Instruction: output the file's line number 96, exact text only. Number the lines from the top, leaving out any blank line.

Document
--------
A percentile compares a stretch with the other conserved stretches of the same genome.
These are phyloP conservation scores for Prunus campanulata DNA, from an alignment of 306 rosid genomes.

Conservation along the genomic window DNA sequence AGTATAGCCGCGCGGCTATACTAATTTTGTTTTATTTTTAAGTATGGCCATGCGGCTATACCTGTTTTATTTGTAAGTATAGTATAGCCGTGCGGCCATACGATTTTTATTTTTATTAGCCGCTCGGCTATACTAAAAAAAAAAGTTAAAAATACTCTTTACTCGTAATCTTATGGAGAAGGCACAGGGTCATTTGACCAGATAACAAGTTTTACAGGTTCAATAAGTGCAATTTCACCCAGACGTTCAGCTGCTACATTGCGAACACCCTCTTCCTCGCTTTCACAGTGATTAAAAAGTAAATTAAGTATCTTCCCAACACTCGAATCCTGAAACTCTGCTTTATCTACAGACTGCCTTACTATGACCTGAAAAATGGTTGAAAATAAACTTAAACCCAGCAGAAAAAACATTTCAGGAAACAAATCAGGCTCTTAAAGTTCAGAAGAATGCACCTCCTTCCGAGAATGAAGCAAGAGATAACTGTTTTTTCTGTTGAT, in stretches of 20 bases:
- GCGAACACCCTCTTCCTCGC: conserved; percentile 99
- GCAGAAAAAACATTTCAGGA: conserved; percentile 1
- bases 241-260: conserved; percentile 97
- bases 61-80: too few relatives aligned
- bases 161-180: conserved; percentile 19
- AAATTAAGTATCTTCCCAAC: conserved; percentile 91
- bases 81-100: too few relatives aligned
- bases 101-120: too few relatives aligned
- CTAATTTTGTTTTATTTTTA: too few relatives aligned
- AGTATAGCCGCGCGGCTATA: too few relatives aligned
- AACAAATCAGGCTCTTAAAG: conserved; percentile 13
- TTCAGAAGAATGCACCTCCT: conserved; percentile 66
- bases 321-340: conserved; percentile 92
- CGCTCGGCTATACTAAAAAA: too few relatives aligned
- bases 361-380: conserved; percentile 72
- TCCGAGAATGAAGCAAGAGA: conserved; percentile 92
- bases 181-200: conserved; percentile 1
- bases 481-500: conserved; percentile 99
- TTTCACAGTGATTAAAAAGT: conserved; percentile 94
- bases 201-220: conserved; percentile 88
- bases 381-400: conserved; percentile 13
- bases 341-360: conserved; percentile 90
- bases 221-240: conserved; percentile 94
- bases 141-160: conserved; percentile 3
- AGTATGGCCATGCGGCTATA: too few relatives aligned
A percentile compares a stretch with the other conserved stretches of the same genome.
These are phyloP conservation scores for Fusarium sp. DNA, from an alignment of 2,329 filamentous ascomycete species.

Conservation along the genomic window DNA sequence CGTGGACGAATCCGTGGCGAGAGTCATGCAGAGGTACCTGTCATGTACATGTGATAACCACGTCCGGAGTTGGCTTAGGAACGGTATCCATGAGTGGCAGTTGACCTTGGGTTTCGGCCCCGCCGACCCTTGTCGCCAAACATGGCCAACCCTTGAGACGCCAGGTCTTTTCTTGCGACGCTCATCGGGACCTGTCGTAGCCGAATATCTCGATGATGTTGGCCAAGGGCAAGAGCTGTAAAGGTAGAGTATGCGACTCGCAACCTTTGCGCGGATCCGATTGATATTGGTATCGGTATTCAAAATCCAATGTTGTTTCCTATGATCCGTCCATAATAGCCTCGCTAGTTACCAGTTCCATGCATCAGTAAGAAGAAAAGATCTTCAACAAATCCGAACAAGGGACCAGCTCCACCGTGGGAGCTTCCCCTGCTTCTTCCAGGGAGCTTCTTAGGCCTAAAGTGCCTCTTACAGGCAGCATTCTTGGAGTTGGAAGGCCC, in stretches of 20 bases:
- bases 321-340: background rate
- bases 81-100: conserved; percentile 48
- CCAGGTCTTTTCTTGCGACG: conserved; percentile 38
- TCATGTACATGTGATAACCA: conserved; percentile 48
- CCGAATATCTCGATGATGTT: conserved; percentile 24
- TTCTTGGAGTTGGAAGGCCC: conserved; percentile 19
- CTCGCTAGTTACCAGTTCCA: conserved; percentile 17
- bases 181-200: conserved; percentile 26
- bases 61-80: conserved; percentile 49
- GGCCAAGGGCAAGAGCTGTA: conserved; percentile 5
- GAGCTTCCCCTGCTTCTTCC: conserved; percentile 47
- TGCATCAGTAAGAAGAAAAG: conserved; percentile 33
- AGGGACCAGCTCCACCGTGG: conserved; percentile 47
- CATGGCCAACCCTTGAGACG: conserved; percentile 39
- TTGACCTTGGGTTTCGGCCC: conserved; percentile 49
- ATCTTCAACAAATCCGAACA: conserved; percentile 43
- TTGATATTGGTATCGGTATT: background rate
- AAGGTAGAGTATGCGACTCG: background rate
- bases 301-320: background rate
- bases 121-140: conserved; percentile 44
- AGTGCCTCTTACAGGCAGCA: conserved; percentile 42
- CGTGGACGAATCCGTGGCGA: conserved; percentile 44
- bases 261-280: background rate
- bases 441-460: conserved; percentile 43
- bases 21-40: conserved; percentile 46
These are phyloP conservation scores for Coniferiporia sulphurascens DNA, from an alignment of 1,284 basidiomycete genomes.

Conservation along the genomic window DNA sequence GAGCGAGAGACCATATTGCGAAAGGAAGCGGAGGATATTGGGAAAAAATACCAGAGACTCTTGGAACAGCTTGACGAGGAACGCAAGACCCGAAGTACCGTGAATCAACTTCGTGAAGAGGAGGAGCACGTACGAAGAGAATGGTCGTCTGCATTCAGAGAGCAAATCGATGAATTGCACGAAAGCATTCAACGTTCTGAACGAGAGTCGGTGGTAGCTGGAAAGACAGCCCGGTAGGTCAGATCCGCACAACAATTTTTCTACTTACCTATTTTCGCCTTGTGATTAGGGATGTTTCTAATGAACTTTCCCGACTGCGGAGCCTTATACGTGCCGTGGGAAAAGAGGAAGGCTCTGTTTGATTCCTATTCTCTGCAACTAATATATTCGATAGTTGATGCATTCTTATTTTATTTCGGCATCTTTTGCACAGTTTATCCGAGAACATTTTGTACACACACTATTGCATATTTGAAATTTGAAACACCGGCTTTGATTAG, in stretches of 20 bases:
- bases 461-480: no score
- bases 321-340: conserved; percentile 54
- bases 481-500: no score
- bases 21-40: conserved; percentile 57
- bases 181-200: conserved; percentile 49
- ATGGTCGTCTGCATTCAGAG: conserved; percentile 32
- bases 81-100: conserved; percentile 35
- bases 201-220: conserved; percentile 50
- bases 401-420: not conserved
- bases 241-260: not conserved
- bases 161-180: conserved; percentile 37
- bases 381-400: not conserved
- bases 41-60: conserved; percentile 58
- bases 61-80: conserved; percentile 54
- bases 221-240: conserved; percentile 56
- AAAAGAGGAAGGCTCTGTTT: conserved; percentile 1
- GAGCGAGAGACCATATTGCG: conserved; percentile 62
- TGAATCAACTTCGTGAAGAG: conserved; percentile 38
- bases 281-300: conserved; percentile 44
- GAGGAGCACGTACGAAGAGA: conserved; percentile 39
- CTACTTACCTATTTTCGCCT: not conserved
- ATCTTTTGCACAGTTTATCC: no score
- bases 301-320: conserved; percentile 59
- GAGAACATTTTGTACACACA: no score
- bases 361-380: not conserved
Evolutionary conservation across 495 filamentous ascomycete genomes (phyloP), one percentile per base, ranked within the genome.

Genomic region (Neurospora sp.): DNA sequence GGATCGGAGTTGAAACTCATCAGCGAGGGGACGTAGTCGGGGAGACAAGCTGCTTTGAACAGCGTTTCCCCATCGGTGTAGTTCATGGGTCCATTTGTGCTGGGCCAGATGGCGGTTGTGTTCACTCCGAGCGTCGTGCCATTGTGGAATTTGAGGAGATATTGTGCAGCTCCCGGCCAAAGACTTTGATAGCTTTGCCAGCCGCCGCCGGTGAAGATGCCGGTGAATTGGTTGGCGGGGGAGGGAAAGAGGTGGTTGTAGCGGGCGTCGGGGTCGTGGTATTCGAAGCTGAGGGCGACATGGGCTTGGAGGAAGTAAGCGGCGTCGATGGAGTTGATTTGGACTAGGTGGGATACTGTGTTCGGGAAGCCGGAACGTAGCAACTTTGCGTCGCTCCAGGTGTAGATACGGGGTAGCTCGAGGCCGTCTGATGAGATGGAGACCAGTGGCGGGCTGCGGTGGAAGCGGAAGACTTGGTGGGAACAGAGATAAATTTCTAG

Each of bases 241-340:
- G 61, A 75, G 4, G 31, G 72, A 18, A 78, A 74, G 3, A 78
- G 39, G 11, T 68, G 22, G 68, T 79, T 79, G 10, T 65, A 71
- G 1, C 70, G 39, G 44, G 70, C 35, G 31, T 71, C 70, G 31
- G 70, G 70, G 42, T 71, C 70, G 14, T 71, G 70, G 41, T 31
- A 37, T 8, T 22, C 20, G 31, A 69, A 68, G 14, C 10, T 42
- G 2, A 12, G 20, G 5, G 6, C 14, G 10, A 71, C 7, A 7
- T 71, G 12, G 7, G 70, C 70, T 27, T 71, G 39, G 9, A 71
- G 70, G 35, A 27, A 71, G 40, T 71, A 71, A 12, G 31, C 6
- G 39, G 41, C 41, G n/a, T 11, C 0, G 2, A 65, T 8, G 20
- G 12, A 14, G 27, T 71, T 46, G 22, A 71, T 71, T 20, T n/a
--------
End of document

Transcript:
- G 12, A 14, G 27, T 71, T 46, G 22, A 71, T 71, T 20, T n/a